On August 25, 1995, the Registry submitted three names as suggestions for consultants. IAHA agreed to the list of the consultants but there was never any follow-through on hiring them. There is a memo in IAHA’s files from Ralph Clark to June Smith somewhat chastising June for the fact that IAHA staff had discussed the computer consultant review with the Registry’s IS Director who apparently had not been told of the Registry’s recommendation for a consultant.
On August 25, 1995, IAHA announced that it had committed to purchase its new building and move at the Board of Directors meeting. IAHA moved on April 30, 1996.
On January 25, 1996, Garvin Tanskersley sent a letter to Jon Oostermeyer after they had talked at the 1996 AHSA convention. Mr Tankersley writes:
“… I would like to reiterate my comments at dinner that the Registry would be willing to perform out-source processing of information for things like the Sweepstakes, Half Arabian registry or even show records along the lines of our present race records database program. I have discussed our conversation with the Registry Board and told them of your initial positive reaction. Upon confirmation from you that this concept has merit and would be welcome, the Registry would like to offer a proposal…”
On February 7, 1996, Jon Oostermeyer sent a letter to Garvin Tankersley as a follow-up to Mr. Tankersley’s letter. He writes:
“…You voiced interest in bidding on show records, sweepstakes and the Half-Arabian Registry. This was looked at during James O’Neal’s tenure. It is my understanding that no one from your staff was interested in the Half-Arabian Registry because of the level of revenue it generates for the amount of work. James O’Neal asked Barbara Burck to give the Bonanza program as a test to Jim Garrison to administer and he declined, stating that it was not the kind of program they wanted to manage. At that point James indicated to the Executive Committee that he felt it pointless to go any further.
If this is true, it is important for you to understand that the sweepstakes program is monumentally more difficult than the Bonanza program. For that reason, I have asked Barbara Burck to put together the attached list of responsibilities that must be done for this program as well as the Half-Arabian Registry and one additional program [Halter Futurity program]. Hopefully that will assist you in your bidding process. You may want to send someone to discuss with Barbara the magnitude of the tasks as well. I am anxious to see if your organization can do it more efficiently and cheaply, as you have indicated….
Incidentally, two months ago Barbara Burck responded to your staff that IAHA was open to having any of the MIS consultants on the list provided to us. She merely asked for someone to provide a proposal and costs for approval by me. I am looking forward to your response….”
No proposal was ever submitted to IAHA from the Registry.
On April 9, 1997, there was a meeting between Bart Brown, Ralph Clark, Jim Garrison, Carol Alm and Barbara Burck. Topics discussed included data links and the concept of IAHA downloading the Sweepstakes in-utero breeding entries received at the end of each calendar year to the Registry as information for them to be used for future registrations. Once the foals are registered with the Registry, they would send a file back to IAHA with the assigned registration number. The swapping of data would eliminate the need for IAHA to manually update its files when the foal is registered. Also discussed was IAHA providing performance data for the Registry’s CD-ROM which IAHA provided for the 2000 and 2001 Data Source CD-ROM’s.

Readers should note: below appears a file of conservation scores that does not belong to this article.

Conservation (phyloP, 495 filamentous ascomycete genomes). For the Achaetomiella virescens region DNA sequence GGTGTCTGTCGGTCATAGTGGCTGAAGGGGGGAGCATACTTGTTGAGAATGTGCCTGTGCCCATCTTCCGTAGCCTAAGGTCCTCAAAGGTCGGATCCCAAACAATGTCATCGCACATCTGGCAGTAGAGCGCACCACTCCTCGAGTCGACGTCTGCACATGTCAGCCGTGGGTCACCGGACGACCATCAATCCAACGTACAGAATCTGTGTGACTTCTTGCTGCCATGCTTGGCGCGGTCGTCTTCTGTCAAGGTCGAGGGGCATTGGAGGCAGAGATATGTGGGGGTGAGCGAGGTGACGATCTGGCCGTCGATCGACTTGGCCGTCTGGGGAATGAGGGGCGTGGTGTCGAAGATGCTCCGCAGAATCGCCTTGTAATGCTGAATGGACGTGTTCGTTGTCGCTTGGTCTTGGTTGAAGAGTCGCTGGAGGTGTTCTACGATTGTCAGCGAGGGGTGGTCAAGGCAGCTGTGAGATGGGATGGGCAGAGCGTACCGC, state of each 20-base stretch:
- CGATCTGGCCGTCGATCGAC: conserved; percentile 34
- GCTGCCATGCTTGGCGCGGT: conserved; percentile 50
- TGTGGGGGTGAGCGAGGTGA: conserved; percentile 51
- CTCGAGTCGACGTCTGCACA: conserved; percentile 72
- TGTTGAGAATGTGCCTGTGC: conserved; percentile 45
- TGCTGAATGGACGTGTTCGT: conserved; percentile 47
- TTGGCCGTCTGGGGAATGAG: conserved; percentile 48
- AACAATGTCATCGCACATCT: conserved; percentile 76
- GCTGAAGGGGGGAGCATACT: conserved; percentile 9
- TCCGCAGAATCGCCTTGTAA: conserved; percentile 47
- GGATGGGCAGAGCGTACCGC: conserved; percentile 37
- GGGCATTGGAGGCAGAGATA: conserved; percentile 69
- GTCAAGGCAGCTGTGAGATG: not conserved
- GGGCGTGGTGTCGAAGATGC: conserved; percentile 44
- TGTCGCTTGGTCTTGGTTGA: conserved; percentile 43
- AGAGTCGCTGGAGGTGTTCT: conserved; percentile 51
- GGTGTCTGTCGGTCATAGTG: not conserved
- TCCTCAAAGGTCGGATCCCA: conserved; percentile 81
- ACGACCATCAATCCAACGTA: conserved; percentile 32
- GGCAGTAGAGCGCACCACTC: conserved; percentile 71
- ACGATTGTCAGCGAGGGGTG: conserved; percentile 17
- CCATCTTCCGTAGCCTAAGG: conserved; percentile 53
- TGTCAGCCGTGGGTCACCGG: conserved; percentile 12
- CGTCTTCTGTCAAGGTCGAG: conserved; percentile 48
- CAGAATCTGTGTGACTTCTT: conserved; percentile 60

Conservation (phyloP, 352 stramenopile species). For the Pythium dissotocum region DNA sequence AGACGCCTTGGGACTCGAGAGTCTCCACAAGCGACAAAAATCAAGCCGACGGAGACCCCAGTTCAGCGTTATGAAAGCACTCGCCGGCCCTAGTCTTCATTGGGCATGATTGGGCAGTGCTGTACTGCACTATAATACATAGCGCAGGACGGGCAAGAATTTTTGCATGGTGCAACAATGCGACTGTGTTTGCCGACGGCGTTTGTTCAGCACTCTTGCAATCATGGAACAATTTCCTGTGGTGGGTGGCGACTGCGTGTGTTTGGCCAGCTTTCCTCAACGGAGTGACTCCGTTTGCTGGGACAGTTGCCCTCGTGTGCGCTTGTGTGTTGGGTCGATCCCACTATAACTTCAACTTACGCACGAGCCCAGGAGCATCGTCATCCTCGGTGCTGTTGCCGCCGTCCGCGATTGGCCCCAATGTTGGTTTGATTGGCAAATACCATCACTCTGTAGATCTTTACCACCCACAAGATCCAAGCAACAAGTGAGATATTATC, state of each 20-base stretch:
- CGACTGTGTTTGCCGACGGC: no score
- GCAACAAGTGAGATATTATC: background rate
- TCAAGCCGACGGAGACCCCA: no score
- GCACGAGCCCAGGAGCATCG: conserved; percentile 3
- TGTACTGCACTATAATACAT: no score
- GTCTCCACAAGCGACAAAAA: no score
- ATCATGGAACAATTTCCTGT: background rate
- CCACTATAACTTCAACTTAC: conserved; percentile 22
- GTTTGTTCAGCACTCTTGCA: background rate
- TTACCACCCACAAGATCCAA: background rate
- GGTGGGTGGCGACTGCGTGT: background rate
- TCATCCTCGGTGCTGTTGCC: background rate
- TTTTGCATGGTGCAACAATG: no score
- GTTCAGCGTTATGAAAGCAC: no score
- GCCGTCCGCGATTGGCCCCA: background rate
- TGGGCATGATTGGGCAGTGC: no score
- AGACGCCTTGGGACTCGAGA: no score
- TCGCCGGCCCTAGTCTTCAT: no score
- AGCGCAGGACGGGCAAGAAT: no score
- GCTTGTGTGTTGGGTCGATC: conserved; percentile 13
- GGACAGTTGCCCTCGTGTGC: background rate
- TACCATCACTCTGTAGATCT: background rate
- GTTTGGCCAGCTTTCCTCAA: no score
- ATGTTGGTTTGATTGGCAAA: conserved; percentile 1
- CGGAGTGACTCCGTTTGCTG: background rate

On July 23, 1997, Ralph Clark, AHRA Resident Officer writes to Mary Anne Grimmell, IAHA President:
“When we last talked, I agreed to talk with Bart Brown about the possibility of the Registry providing pedigree review and advice to IAHA. It is Bart’s feeling that this kind of outsourcing is just what he was referring to when he mentioned the idea of “out sourcing”. Some time ago we met with the IAHA staff leadership and Bart recalled discussions with past leadership that went nowhere. He is of the opinion that we should discuss or consider any possibility were one of us could provide a service to the other…. …Currently, both entities are making a commitment to a different communication arrangement between our computer systems via the Internet. Once established, we can the proceed to identify the opportunities where we can provide each other updates of information…”
On October 2, 1997, Bart Brown, AHRA President, writes to Mary Anne Grimmell:
“In August I proposed to your Board a comprehensive program of “out-sourcing” administrative functions in an attempt to lessen duplication of effort amongst IAHA and AHRA and to affect financial savings while better serving the membership of both organizations. I wanted to update you on where we stand with this project. The Registry has just completed the installation of hardware, software and phone lines which allows direct communication between our computer systems using the Internet. Implementation has been accomplished so that any IAHA user can make inquiry of the AHRA database, whereas IAHA was limited to two users at a time under the old arrangement. We suggest that we begin immediately to research the necessary steps to have the two databases start “talking” with each other – protocols to have the two systems, speaking different languages, communicating. Once this is accomplished, we can then move forward with a comprehensive review of things like the Futurities, Sweepstakes and alike to achieve the goals listed in the first paragraph….”
On January 20, 1998, members of IAHA and AHRA staff met to discuss various topics. One topic of discussion was about developing an interface with the Registry to provide owner validation for national event entries, Sweepstakes and futurity entries. IAHA was to include the development of this interface in its next Business Plan and budget.
On April 3, 1998, Ralph Clark writes to Carol Alm, IAHA EVP, to summarize the January 20th meeting:
“Cooperative Systems Effort”